Restoring Louisiana's Coast Will Require Restoring Its Democracy—Governor Jindal Is Trying to Undermine Both
The Mississippi's River southernmost delta is home to a rich ecosystem, robust, culture and booming economy. Wetlands provide critical storm protection for the Louisiana's coast. A recent poll by America's Wetland Foundation found that 74 percent of Louisiana residents "consider saving the coast to be the most important issue [in the state] of our lifetime." For Delta citizens, flood protection is a matter of survival. Louisiana wetlands are disappearing at a rate of approximately one football field every hour and coastal communities are already washing into the Gulf of Mexico. To date, roughly 2,000 square miles of land have disappeared under water and the erosion is accelerating. The disappearing land once buffered communities including New Orleans from catastrophic storm surges.
Managing the Mississippi River Delta is a daunting challenge, but the greatest barrier to restoration and flood protection is politics. Last year, a board of flood experts, acting to protect New Orleans, ignited a battle that has starkly pitted the public welfare against the sycophantic fealty of Louisiana's toadying politicians to a rapacious oil and gas industry.
The Southeast Louisiana Flood Protection Authority-East (SLFPA-E) oversees the greater New Orleans levee system. The deterioration of the wetlands that protect the levees surrounding New Orleans led the SLFPA-E to file suit against 97 oil and gas companies. While the Army Corp of Engineers diversion projects have contributed to wetland shrinkage by starving the delta of sediments, study after study, including those conducted by the state and the oil industry, point to oil and gas activities as a principle culprit in the loss of Louisiana's wetlands. The petroleum titans have dredged approximately 10,000 miles of canals through Louisiana's fragile wetlands in their thirst for oil and gas allowing wave action and salt water from the Gulf to infiltrate and destroy what is left. State issued dredge permits require these companies to restore the injured wetlands. Petroleum industry practice is to ignore those permit mandates.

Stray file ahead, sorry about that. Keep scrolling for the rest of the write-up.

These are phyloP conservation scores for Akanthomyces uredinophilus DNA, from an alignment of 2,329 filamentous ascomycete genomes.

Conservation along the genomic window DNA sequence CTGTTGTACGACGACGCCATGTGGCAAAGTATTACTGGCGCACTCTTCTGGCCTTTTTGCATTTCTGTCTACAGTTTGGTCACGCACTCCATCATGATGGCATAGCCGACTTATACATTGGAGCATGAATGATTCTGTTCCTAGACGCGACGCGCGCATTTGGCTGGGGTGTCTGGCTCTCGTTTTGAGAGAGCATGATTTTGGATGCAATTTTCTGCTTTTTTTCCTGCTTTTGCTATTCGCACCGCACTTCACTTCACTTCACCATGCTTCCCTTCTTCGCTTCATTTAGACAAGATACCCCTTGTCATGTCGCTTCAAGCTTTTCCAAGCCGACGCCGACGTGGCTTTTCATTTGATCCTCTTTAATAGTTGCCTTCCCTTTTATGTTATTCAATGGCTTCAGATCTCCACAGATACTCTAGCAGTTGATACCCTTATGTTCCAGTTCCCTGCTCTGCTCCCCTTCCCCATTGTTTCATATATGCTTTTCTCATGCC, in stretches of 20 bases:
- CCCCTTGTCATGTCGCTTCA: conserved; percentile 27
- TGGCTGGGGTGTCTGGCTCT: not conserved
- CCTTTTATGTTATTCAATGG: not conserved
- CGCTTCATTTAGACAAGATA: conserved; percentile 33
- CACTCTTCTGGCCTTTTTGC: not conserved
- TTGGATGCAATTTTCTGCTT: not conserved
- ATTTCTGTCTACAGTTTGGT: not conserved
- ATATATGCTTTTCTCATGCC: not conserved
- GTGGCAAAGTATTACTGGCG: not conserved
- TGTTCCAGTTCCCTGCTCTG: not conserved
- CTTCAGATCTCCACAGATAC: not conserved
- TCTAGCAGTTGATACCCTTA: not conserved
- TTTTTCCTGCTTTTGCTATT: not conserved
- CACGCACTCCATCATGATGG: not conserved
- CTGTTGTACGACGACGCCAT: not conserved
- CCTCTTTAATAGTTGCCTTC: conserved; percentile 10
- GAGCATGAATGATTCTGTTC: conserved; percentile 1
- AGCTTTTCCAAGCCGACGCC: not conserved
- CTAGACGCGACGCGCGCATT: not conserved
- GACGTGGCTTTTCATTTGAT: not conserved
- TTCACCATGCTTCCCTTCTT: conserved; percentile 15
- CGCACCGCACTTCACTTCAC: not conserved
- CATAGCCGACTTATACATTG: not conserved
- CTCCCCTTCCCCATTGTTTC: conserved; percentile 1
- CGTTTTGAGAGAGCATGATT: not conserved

SLFPA's suit seeks to force these companies to finally repair the damage they have inflicted on coastal wetlands as the law requires.
These permit violations are not victimless crimes. In breaking the laws that require wetland restoration, these companies endanger everyone who depends on Louisiana's productive and delicate coasts. The protection of the many should take precedence over the protection of the money, but Louisiana's servile politicians seem more concerned with protecting cash flow for the most profitable industry in history—an industry that provides local pols their largest source of campaign lucre.
Genuflecting to Big Oil's pressure, the industry's chief indentured servant, Governor Bobby Jindal, is leading an attempt to kill the suit by orchestrating the replacement of several members of the levee authority. Jindal's caper violates state laws that guarantee that body's political independence. Urged on by the Governor, crooked Legislators are currently advancing bills to undermine the levee board and retroactively kill the lawsuit. Louisiana is a classic corporate kleptocracy. There is no sunshine in Baton Rouge; Like so many cockroaches Big Oil's state house sock puppets are working their mischief in the darkness with no accountability or public participation.